create-react-app is a CLI tool that generates React projects for you. It creates a lot of boilerplate code and abstracts away the configuration, making it easy to focus on writing more ReactJS.
npx is a new binary available with email@example.com.
npx create-react-app some-app
Alternatively you can use older versions of npm or yarn to create new projects...
npm init react-app some-app
yarn create react-app some-app
Running the above commands generates a new project some-app with the following files and folders:
With firstname.lastname@example.org and higher, you can create react app with TypeScript:
npx create-react-app some-app --typescript
Running create-react-app with the --typescript argument generates the same boilerplate code with .tsx extensions instead of .js. It also auto configures a tsconfig.json file making your app TypeScript ready out the box.
You can also add TypeScript to an existing project...
npm install --save typescript @types/node @types/react @types/react-dom @types/jest
This installs TypeScript and the necessary type definitions for node, react, react-dom, and jest. Note:: Remember to rename all of your .js files to .tsx files and restart the development server.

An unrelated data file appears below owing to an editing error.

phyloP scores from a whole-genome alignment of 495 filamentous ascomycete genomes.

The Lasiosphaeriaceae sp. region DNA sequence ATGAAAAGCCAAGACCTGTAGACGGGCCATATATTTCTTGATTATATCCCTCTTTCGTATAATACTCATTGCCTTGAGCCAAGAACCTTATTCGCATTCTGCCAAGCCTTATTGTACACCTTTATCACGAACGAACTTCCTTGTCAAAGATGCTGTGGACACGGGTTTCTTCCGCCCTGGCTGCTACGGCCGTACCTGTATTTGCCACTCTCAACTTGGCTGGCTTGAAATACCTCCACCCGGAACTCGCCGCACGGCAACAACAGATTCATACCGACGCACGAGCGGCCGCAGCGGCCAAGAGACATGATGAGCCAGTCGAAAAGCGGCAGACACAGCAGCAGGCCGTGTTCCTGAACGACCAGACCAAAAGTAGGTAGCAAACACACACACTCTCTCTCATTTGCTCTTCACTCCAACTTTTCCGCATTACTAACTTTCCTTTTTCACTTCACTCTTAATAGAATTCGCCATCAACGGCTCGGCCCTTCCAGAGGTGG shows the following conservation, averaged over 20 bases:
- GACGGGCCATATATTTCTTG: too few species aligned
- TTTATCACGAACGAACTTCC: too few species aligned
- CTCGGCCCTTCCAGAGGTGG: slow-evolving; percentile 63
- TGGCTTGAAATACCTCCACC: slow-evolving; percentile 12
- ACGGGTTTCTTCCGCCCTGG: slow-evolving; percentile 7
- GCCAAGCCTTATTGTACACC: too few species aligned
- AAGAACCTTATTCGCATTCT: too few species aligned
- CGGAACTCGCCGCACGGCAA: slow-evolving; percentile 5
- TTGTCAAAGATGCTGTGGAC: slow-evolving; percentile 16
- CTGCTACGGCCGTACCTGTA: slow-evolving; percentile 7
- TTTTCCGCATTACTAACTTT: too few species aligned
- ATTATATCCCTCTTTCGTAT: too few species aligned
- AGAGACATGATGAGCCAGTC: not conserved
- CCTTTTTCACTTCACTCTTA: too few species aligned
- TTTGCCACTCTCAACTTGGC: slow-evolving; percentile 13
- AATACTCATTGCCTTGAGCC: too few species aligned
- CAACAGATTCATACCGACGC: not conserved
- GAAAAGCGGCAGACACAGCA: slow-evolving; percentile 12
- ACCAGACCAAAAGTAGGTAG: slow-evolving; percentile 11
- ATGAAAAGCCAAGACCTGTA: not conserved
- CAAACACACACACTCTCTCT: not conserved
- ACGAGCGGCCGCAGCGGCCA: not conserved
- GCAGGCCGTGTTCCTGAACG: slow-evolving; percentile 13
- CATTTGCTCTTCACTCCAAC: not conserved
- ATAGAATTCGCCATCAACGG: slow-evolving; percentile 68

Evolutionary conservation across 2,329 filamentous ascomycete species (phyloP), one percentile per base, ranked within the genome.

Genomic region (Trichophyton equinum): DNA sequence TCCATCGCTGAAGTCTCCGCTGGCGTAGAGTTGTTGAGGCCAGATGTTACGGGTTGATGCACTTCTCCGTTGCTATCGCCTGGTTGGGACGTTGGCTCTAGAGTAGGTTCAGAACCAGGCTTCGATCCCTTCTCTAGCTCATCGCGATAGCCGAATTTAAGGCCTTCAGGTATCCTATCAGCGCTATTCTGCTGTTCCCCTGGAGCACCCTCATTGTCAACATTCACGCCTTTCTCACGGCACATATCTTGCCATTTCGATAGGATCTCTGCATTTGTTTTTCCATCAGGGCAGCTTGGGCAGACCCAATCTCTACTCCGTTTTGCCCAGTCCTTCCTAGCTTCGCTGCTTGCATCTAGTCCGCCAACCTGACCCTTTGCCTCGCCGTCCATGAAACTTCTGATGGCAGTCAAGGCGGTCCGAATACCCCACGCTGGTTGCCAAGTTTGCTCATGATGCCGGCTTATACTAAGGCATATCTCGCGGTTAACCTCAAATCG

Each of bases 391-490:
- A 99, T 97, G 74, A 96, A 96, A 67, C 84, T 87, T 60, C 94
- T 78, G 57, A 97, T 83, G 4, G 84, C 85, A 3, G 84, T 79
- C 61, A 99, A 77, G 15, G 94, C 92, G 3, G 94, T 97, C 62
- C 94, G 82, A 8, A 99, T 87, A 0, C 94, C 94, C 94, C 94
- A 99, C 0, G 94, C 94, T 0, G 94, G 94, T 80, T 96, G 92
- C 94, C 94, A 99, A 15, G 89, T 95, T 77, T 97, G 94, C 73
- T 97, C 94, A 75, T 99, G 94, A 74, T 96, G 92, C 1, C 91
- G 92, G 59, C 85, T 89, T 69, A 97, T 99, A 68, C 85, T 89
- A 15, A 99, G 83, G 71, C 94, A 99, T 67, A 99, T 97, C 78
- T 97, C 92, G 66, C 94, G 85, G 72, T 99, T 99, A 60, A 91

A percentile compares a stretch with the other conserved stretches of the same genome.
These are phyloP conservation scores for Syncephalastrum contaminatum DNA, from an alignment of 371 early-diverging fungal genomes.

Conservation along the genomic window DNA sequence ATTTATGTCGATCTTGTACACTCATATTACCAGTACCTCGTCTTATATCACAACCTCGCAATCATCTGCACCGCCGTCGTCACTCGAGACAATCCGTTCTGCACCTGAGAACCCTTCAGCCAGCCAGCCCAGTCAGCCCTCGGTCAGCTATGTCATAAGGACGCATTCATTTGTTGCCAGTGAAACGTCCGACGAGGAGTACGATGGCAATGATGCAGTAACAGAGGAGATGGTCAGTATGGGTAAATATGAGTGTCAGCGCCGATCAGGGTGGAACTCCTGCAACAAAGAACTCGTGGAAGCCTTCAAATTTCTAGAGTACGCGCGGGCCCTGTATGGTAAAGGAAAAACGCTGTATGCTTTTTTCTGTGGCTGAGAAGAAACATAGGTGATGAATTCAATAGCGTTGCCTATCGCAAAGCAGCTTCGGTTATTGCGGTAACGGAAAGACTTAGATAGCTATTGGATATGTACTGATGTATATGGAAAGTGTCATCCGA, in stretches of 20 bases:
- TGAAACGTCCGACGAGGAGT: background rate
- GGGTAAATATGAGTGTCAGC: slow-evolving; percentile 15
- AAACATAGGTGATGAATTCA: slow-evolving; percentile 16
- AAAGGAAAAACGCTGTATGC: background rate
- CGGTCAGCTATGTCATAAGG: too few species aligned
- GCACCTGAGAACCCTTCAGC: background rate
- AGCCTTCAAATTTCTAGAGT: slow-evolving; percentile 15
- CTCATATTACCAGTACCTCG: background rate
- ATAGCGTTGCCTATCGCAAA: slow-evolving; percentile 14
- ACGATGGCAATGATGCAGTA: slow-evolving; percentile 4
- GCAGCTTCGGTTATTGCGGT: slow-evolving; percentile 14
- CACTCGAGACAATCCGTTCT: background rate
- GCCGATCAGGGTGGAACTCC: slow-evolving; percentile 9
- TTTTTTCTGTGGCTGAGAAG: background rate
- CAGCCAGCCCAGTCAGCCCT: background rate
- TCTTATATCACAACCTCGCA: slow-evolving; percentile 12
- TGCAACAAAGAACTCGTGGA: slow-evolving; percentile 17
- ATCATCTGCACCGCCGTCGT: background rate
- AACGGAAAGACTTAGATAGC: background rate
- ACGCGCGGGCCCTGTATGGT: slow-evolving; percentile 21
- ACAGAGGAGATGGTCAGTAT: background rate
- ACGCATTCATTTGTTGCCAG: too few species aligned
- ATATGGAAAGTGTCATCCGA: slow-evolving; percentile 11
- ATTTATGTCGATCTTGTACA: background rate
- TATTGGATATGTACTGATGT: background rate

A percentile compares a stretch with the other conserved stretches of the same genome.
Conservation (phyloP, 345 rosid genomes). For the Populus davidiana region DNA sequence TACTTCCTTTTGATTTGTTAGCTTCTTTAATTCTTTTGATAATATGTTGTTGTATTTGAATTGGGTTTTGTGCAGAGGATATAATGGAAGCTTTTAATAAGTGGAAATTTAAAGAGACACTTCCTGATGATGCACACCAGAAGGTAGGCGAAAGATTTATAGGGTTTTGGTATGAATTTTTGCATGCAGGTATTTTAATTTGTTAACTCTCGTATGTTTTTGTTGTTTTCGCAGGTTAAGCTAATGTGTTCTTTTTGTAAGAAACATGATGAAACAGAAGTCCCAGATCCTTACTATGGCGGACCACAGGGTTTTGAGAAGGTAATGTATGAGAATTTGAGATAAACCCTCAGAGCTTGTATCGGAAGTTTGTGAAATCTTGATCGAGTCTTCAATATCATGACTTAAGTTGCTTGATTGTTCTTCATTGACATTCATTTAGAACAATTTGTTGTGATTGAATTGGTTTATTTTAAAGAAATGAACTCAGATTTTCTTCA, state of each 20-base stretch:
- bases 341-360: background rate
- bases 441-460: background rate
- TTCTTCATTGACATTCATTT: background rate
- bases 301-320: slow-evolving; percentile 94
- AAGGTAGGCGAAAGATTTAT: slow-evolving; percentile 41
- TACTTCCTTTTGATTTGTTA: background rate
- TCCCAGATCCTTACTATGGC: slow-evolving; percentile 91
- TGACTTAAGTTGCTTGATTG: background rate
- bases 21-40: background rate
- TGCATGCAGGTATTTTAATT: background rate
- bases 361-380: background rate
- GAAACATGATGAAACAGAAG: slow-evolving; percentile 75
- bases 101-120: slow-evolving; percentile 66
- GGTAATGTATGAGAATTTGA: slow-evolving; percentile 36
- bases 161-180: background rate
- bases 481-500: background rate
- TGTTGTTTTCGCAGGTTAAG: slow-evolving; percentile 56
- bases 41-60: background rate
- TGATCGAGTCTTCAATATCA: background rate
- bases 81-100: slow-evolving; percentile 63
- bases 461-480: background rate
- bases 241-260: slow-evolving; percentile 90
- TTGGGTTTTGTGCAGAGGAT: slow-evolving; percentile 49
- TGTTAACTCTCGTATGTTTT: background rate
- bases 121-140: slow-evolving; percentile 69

You can easily use Redux with create-react-app just like you otherwise would.
After running create-react-app, you can install the Redux dependencies...
npm install redux react-redux redux-thunk --save
After installing Redux related dependencies, you can create actions and reducers in a similar fashion...
Check this out for a detailed implementation of create-react-app with Redux
create-react-app is a highly recommended way to GET STARTED with building React apps. It generates a lot of the boilerplate code for you.
You don't have to worry about configuring webpack either. While create-react-app uses webpack internally, it abstracts away any responsibilities on your end.You don't have to worry about configuring Babel or TypeScript at all.
For these reasons, you can run:
and your app will run on http://localhost:3000 without any work on your end.
You can also run
and run a test watcher in interactive mode.
For productions builds running
builds the app for production in the build directory.
Such a reliance on a hidden webpack configuration is both a blessing and a curse. With ease comes reliance. Using create-react-app makes it difficult to modify your build configuration (webpack) later down the road.
With that said, you can run the following to "eject" your webpack.config.js file....
npm run eject
This will give you access to the webpack.config.js directly but is also irreversible. It can get nasty fast if you don't know what you're doing.
create-react-app only implements the frontend. While it allows for easy development with webpack dev server, it doesn't generate a backend. You are still responsible for building out the backend with create-react-app.
create-react-app makes you rely too much on magic. Without understanding configuration details, do you really know what you're doing?